Downtown Raleigh church saved from massive fire

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The downtown Raleigh church was saved from Thursday's monstrous fire

A church in downtown Raleigh damaged by drifting embers from the big Thursday night fire has its own place among the history of the worst fires in the Capital City.

The lead pastor at Edenton Street United Methodist rushed to the building Thursday night and watched as flaming embers rained down on the property a block away from the inferno that consumed the Metropolitan apartments which were still under construction.

Embers are still stuck to the AstroTurf in the church's courtyard.

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"It was so eerily quiet and yet so incredibly chaotic watching the embers land," Reverend Bob Bauman told ABC11 before services Sunday.

The main building survived with almost no damage, but the recently renovated youth center annex across Dawson Street right next to the blaze has holes in the roof and water and smoke damage to the tune of $150,000.

READ MORE: The search for answers continues after monstrous downtown Raleigh fire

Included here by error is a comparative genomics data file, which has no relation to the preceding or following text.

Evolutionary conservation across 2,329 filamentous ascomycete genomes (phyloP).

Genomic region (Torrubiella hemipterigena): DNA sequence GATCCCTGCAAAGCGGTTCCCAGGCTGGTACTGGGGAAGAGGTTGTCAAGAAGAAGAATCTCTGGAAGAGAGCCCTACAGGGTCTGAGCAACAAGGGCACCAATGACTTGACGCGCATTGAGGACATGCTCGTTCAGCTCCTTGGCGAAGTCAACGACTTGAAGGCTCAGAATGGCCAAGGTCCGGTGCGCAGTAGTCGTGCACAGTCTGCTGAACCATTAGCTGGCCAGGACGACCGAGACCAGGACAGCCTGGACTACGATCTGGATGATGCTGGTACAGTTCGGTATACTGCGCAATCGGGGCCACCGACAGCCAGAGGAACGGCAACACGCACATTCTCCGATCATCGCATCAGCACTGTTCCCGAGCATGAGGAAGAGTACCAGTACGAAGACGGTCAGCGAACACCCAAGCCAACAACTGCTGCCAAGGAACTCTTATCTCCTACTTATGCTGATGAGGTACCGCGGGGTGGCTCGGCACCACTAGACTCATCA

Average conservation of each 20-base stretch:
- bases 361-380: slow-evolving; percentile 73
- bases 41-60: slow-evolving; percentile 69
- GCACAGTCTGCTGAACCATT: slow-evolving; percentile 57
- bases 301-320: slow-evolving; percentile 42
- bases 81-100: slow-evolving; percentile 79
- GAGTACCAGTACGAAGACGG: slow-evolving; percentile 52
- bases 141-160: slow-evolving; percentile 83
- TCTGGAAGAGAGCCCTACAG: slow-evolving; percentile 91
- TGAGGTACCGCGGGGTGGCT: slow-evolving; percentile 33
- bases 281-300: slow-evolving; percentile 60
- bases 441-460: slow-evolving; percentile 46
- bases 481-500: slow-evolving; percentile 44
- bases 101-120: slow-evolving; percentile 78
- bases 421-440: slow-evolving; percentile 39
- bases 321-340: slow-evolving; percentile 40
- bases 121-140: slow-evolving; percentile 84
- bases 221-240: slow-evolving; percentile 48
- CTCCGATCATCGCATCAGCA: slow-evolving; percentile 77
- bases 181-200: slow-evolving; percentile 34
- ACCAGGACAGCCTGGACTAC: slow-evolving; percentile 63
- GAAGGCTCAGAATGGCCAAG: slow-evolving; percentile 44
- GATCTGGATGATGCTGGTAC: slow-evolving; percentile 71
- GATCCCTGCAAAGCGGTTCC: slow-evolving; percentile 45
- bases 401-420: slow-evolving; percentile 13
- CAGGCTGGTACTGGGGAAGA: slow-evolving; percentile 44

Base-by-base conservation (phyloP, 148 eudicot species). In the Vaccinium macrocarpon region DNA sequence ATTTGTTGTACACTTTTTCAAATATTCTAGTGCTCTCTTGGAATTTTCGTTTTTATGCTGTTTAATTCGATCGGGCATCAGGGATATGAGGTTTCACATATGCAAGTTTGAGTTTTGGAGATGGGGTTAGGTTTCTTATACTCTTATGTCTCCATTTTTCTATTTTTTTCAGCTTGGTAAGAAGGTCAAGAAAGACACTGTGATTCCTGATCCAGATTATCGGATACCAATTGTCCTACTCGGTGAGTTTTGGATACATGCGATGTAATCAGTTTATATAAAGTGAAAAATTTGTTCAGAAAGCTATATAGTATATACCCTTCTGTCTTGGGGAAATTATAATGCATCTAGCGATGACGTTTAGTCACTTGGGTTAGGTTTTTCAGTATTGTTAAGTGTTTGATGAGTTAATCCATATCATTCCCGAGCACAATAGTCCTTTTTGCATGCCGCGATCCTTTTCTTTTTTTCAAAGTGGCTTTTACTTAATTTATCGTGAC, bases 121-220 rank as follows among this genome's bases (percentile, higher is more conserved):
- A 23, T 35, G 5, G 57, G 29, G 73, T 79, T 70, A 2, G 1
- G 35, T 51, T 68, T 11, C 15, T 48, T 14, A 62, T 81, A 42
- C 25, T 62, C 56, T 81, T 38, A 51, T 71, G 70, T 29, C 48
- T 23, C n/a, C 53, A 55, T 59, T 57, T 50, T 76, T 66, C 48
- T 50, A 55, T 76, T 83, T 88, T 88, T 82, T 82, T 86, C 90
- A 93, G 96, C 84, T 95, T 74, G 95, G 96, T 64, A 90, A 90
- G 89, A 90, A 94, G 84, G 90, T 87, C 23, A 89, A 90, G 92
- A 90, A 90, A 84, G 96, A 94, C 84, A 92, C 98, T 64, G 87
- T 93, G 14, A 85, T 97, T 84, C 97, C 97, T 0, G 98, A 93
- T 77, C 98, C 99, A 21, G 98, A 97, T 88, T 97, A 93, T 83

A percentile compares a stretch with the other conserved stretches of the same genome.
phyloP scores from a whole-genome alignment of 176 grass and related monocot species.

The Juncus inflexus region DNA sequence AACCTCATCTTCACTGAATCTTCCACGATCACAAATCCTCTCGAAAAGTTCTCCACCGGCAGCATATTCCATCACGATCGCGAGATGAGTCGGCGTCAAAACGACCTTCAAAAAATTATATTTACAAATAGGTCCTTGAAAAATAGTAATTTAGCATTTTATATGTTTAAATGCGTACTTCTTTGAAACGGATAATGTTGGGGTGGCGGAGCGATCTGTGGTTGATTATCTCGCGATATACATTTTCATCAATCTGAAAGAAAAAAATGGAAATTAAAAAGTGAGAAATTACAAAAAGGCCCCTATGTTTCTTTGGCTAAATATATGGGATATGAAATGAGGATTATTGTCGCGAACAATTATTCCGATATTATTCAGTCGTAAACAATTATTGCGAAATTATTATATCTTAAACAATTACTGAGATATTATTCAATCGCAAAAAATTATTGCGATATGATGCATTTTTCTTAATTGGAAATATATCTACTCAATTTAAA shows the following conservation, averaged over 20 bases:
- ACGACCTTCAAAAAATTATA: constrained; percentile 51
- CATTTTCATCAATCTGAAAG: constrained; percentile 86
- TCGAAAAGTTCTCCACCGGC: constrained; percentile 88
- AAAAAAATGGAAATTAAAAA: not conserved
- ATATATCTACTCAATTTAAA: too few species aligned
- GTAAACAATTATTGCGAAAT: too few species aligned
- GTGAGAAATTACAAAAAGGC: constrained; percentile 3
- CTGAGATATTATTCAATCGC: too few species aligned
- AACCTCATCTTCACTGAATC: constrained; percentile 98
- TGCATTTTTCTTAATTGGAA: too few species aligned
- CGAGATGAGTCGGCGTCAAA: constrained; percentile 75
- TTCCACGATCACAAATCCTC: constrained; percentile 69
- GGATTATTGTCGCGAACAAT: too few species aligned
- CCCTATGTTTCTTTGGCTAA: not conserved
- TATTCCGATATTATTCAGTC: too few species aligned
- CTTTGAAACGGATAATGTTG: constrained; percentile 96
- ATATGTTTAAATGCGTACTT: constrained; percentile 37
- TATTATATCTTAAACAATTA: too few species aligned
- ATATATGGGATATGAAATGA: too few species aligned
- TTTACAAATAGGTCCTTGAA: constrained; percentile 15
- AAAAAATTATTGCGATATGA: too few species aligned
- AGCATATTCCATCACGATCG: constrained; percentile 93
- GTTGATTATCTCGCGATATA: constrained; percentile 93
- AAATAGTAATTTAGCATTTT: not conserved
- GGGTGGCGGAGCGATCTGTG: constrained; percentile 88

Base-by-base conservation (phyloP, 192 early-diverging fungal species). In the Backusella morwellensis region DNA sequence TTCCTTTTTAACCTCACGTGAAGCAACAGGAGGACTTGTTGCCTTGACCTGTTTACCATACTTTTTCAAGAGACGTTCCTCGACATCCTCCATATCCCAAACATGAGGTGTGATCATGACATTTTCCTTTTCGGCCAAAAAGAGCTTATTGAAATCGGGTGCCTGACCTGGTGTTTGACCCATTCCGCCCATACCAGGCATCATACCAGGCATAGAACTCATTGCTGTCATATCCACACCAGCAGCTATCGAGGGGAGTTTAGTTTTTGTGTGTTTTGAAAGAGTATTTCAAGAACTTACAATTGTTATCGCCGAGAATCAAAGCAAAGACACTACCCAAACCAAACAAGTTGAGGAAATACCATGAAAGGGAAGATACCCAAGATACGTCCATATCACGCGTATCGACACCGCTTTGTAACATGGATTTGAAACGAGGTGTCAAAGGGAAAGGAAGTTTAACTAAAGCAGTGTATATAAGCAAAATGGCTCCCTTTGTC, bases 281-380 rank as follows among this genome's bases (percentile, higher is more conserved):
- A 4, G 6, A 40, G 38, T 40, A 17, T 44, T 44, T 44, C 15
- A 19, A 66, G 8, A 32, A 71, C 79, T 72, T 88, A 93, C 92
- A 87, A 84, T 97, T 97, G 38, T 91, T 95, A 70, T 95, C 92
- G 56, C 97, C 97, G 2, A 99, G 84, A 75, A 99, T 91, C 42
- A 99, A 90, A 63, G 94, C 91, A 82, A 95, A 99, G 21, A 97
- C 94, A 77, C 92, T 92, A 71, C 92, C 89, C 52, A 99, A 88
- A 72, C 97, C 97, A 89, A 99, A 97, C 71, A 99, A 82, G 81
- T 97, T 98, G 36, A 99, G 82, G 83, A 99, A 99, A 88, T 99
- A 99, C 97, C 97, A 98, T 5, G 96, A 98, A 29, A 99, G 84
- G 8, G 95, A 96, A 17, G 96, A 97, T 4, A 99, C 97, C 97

Still church officials are counting their blessings.

Bauman said, "We are so blessed, fortunate, whatever word you want to use to escape relatively unscathed compared to what so many folks are dealing with."

Like the residents of Link apartments and the Quorum just across the street from the fire scene. Sunday, 83 of those residents were escorted back to their homes long enough to see what they could salvage.

And all the while, federal, state, and local investigators were again combing the rubble to try to figure out what started the blaze some historians say is the worst in the Capital City in nearly 100 years.

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Residents displaced by the Raleigh fire were allowed home Sunday to gather belongings


Another of the worst fires downtown happened in July of 1956. Lightning struck Edenton Street United Methodist and burned it to the ground.

Many elderly members of the church remember it well including 88-year-old Mildred Dillon.

"It was a scary time," Dillon told ABC11. "And so when this fire happened it was really scary for those of us who remember the first one."

But this time, the church was spared thanks to firefighters who kept it and many others wet to protect them from the raging inferno.


So Sunday, Dillon, whose father-in-law rebuilt the church in 1958, came to worship with a prayer of thanks even though the church's youth center was damaged.

"It can be fixed and nobody was lost. No lives were lost. And that's a blessing. So we do have blessings," she said.

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